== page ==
David Muhlbaum: Smart Tax Deductions Non-Itemizers Can Claim

Jill Weisenberger, M.S., R.D.N., C.D.E : Before You Lose Your Mental Edge

Dana Dovey: Coffee Drinkers Rejoice! Your Cup Of Joe Can Prevent Death From Liver Disease

Chris Weller: Electric 'Thinking Cap' Puts Your Brain Power Into High Gear

The Kosher Gourmet by Marlene Parrish A gift of hazelnuts keeps giving --- for a variety of nutty recipes: Entree, side, soup, dessert

April 4, 2014

Rabbi David Gutterman: The Word for Nothing Means Everything

Charles Krauthammer: Kerry's folly, Chapter 3

Amy Peterson: A life of love: How to build lasting relationships with your children

John Ericson: Older Women: Save Your Heart, Prevent Stroke Don't Drink Diet

John Ericson: Why 50 million Americans will still have spring allergies after taking meds

Cameron Huddleston: Best and Worst Buys of April 2014

Stacy Rapacon: Great Mutual Funds for Young Investors

Sarah Boesveld: Teacher keeps promise to mail thousands of former students letters written by their past selves

The Kosher Gourmet by Sharon Thompson Anyone can make a salad, you say. But can they make a great salad? (SECRETS, TESTED TECHNIQUES + 4 RECIPES, INCLUDING DRESSINGS)

April 2, 2014

Paul Greenberg: Death and joy in the spring

Dan Barry: Should South Carolina Jews be forced to maintain this chimney built by Germans serving the Nazis?

Mayra Bitsko: Save me! An alien took over my child's personality

Frank Clayton: Get happy: 20 scientifically proven happiness activities

Susan Scutti: It's Genetic! Obesity and the 'Carb Breakdown' Gene

Lecia Bushak: Why Hand Sanitizer May Actually Harm Your Health

Stacy Rapacon: Great Funds You Can Own for $500 or Less

Cameron Huddleston: 7 Ways to Save on Home Decor

The Kosher Gourmet by Steve Petusevsky Exploring ingredients as edible-stuffed containers (TWO RECIPES + TIPS & TECHINQUES)

Jewish World Review June 17, 2009 / 25 Sivan 5769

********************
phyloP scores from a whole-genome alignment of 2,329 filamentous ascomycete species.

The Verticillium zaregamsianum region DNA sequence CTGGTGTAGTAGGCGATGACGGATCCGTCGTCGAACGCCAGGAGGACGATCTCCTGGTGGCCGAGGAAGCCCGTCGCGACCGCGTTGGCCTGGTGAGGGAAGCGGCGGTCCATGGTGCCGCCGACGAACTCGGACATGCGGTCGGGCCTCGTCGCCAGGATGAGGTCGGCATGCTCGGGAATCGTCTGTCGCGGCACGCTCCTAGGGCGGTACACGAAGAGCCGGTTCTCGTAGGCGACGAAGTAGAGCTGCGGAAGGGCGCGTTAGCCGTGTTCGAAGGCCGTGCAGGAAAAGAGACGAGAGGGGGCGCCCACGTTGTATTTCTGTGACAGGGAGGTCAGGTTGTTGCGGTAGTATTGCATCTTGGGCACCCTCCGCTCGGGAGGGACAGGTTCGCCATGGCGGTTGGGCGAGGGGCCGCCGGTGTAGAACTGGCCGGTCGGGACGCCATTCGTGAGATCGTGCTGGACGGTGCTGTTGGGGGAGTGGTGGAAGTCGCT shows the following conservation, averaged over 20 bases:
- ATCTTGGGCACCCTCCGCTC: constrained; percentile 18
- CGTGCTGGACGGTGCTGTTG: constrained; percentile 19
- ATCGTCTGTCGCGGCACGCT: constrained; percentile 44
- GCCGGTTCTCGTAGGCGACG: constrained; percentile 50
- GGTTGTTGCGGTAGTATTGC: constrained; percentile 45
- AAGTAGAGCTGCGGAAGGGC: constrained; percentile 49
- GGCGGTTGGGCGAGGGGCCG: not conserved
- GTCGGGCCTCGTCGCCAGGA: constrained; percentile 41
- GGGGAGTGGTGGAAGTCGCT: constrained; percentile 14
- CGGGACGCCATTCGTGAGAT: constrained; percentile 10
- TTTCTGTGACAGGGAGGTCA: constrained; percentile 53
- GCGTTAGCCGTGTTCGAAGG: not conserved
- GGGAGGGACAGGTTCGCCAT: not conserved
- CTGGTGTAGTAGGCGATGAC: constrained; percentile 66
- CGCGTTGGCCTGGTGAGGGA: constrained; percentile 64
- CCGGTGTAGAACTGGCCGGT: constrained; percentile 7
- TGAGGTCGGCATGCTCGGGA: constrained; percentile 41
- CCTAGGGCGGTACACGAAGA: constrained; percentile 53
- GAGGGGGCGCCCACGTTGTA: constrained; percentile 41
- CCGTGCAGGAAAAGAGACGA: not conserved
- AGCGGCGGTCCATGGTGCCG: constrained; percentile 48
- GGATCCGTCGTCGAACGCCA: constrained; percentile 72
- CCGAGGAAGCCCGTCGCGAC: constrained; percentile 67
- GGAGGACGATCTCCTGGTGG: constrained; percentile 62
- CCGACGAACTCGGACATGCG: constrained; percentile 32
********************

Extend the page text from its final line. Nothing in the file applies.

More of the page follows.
Et Tu, Big Business?

By Jonah Goldberg


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http://www.JewishWorldReview.com | What did you do when capitalism died, Daddy?


I won't be surprised to hear that question from my daughter by the time she gets out of college, or should I say the State Mandatory Voluntarism Training Facility.


When liberals hear conservatives decry the death of capitalism, they titter and roll their eyes. "Oh, you paranoid right-wingers! You see Bolsheviks around every corner."


But such exasperation is the exhalation of concentrated ignorance. The absence of free markets isn't necessarily Bolshevism, or even socialism. Capitalism's death can come in many forms, by many different hands.


After all, not all of Julius Caesar's murderers thought alike. They were united in their belief Caesar had to go, not necessarily on what would replace him. Caesar fought off his attackers until he saw that among their number was Brutus, his friend. "Et tu, Brute?" he exclaimed; "You, too, Brutus?" It was not the enemy blows but his friend's betrayal that sapped his will to fight and brought his downfall.


Some historians claim Caesar actually said, "Tu quoque, fili mi?" or, "You too, my child?"


Whether that's more accurate, it certainly seems a more fitting declaration as the coup de grace of capitalism's murder is at the hands of its most successful child: big business.